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|Dear NPCA Advocates,|
As we begin a new year and move closer to the 50th anniversary of the Peace Corps, we are pleased to take one last look back at our activities and progress during 2009 and share our advocacy priorities for 2010.
Happy New Year!
Thanks for Making a Difference
The image above of the Peace Corps community passing by the presidential reviewing stand was the only photograph of the inaugural parade featured in the Washington Post.
Whether you braved frigid temperatures to march in the inauguaral parade, wrote letters to your legislators from the comfort of your home, or reached out to others to expand our base of advocates, your collective contributions make the difference in our efforts to connect, inform and engage the Peace Corps community through our advocacy program.
We thank you for the patience that is sometimes requested, the persistence that is often required and the passion that you always display. Your amazing contributions helped make 2009 a truly special year for NPCA's advocacy program.
The MorePeaceCorps Campaign
It began more than two years ago.
In the Winter 2007 edition of WorldView magazine, NPCA President Kevin Quigley introduced the idea of a "More Peace Corps" campaign to the community. Citing the presidential campaign, the upcoming 50th anniversary and the need to restore positive perceptions about the U.S. around the world, the proposed campaign marked a confluence of opportunities that could not be missed.
Among the many who responded positively to Kevin's call for action was Donald Ross (Nigeria 65-67)
who - as co-founder and CEO of M + R Strategic Services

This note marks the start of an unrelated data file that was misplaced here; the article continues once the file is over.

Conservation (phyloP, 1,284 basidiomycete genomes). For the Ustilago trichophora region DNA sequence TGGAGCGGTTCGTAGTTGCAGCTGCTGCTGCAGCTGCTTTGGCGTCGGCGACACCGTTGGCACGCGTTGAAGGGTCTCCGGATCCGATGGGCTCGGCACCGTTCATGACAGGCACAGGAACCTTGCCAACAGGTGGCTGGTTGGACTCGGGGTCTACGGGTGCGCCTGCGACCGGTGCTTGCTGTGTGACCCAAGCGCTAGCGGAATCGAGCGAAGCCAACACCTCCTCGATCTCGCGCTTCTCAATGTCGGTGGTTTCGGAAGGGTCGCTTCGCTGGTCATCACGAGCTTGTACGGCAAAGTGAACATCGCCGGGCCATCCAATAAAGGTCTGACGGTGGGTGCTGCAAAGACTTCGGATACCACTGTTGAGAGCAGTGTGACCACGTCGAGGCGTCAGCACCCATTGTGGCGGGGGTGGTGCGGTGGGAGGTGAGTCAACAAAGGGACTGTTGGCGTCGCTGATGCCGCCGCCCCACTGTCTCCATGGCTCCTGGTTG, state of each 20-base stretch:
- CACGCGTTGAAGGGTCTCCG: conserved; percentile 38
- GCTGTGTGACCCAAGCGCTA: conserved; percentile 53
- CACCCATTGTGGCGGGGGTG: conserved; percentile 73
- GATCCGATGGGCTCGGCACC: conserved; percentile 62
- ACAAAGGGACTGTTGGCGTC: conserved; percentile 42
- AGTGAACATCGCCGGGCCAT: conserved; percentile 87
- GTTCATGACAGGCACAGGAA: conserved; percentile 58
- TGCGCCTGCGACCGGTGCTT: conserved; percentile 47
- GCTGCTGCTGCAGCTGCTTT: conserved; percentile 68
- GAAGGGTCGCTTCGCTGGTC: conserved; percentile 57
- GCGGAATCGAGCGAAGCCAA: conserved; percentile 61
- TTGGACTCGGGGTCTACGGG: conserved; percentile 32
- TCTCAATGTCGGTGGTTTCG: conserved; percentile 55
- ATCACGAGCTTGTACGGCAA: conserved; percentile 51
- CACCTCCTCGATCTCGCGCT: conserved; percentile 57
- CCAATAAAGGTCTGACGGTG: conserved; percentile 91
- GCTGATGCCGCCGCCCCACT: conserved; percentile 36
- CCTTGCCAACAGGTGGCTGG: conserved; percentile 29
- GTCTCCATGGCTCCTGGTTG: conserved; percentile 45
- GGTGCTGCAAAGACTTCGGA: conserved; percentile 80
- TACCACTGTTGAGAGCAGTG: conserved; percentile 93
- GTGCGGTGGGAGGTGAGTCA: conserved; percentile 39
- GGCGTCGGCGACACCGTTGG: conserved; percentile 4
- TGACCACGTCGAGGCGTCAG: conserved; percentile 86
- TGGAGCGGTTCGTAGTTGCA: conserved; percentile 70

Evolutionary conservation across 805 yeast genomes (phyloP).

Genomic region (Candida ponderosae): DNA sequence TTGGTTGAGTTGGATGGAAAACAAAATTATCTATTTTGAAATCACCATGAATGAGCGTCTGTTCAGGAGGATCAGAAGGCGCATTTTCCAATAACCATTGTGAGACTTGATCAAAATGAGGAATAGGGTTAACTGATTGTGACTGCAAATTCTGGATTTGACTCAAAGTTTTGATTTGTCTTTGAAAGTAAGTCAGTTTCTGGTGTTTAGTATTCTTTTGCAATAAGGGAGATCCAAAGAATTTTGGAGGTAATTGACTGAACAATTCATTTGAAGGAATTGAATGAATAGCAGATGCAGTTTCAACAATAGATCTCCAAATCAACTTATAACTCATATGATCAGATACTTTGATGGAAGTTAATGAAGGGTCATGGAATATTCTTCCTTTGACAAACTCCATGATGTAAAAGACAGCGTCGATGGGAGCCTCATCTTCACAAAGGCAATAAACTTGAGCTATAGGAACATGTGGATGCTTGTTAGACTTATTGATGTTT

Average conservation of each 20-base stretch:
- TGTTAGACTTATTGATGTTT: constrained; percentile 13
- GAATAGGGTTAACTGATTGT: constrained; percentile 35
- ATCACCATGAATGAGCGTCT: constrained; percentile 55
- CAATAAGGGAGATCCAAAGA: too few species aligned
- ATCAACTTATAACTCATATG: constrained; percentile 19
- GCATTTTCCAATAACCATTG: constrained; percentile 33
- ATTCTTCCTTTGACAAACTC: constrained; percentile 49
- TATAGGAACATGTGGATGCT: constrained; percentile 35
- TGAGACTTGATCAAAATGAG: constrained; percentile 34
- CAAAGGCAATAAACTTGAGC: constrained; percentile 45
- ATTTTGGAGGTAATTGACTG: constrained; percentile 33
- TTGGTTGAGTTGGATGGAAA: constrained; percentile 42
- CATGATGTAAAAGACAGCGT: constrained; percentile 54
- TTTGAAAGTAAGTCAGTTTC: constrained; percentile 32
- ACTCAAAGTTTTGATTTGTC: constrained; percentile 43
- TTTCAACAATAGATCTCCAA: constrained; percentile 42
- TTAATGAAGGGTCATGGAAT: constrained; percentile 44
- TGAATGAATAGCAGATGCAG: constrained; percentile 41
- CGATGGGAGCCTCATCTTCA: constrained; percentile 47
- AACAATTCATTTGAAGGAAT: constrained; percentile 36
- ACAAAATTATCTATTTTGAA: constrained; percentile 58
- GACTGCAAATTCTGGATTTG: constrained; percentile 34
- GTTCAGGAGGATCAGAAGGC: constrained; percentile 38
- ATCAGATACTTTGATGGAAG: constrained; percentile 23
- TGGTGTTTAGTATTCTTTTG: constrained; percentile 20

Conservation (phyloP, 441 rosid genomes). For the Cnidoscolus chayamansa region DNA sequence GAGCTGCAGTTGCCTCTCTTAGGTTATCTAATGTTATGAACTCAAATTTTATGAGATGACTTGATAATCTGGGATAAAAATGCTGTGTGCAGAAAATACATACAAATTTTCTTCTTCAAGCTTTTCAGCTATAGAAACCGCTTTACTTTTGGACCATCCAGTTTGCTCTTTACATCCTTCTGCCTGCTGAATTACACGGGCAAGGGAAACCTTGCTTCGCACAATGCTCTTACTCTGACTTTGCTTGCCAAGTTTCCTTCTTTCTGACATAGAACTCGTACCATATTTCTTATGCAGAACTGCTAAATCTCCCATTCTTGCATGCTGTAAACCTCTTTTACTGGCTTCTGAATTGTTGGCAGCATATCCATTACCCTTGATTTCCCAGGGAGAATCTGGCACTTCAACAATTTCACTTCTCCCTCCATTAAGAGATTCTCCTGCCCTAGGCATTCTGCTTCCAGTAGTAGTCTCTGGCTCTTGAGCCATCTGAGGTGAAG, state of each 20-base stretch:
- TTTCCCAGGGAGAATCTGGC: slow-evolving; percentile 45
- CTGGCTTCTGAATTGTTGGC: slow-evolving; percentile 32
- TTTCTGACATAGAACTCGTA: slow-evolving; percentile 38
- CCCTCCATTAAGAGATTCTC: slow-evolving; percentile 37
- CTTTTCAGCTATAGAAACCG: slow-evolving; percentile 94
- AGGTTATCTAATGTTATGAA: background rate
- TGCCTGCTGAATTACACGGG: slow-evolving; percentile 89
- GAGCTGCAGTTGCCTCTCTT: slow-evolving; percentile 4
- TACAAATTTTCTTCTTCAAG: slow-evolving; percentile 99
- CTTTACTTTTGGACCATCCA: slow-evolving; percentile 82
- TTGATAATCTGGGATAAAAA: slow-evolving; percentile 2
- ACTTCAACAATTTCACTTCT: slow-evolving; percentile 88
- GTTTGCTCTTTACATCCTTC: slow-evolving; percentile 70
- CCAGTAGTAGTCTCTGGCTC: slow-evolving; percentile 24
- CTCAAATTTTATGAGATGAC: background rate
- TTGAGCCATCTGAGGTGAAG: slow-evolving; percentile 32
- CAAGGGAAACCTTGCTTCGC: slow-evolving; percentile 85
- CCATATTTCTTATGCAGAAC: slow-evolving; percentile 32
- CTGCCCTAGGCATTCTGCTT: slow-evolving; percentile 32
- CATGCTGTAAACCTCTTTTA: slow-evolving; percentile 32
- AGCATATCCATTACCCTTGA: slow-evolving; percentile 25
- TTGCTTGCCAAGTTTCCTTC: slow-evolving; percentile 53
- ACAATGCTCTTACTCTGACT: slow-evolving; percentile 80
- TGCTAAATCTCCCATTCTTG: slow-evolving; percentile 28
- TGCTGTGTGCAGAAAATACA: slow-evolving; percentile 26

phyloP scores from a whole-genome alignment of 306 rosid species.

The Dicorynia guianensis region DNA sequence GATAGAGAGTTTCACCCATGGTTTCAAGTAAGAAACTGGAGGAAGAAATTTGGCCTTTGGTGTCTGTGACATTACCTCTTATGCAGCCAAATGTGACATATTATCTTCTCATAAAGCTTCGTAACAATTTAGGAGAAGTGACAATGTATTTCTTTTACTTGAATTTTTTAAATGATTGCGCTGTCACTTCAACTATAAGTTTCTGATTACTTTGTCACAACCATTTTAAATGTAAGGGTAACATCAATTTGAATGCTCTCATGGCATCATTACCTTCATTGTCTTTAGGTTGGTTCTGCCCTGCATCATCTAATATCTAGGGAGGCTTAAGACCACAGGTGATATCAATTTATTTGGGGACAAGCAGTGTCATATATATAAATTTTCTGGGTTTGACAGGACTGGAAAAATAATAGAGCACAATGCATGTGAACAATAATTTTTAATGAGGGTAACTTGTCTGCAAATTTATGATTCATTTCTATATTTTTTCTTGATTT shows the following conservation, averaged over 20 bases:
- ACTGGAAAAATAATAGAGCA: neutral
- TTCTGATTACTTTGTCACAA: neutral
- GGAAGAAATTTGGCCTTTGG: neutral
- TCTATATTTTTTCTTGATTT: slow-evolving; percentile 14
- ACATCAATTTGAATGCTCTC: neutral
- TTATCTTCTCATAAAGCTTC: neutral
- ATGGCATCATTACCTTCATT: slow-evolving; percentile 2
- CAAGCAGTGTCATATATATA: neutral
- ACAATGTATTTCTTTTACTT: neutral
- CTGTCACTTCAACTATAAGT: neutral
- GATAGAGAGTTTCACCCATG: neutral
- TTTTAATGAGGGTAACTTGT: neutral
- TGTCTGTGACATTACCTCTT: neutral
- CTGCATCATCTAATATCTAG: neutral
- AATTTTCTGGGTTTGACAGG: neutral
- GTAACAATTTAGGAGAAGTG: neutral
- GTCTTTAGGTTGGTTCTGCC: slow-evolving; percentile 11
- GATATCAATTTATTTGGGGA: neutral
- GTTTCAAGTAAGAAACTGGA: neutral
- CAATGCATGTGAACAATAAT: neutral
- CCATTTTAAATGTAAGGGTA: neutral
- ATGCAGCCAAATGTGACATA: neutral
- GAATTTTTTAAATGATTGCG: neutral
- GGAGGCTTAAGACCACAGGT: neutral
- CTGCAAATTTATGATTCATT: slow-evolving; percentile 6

- provided critical guidance and countless hours of support to help launch the campaign. Early in 2008, the campaign was fueled with the addition of campaign coordinator Rajeev Goyal (Nepal 01-03)
who traveled around the country to raise awareness and energize a network of volunteer activists.
While the early work of the campaign focused on building a base of support, the goal in 2009 was to score some tangible victories.
Historic Funding for the Peace Corps
California Congressman Sam Farr (Colombia 62-64) is known by some of his House colleagues as "Mr. Peace Corps". Pictured above at a Capitol Hill gathering of NPCA's Director's Circle, Congressman Farr championed the cause of increased funding for the Peace Corps. He introduced legislation, authored several key congressional sign-on letters, gathered support from dozens and dozens of his House colleagues and was an outstanding voice during critical periods of funding negotiations.
With strong, consistent support from fellow RPCV Congressmen Mike Honda (El Salvador 65-67), Tom Petri (Somalia 66-67)
and Steve Driehaus (Senegal 88-90
), and leadership from other Peace Corps supporters including Nita Lowey
(Chair of the key Appropriations Subcommittee who appeared on MSNBC's Hardball
with RPCVs Chris Matthews
and Maureen Orth
and announced House support for a major funding increase for Peace Corps), Betty McCollum
(a member of the subcommittee) and Howard Berman
(Chair of the Foreign Relations Committee), the House recommended a $450 million Peace Corps appropriation for Fiscal Year 2010.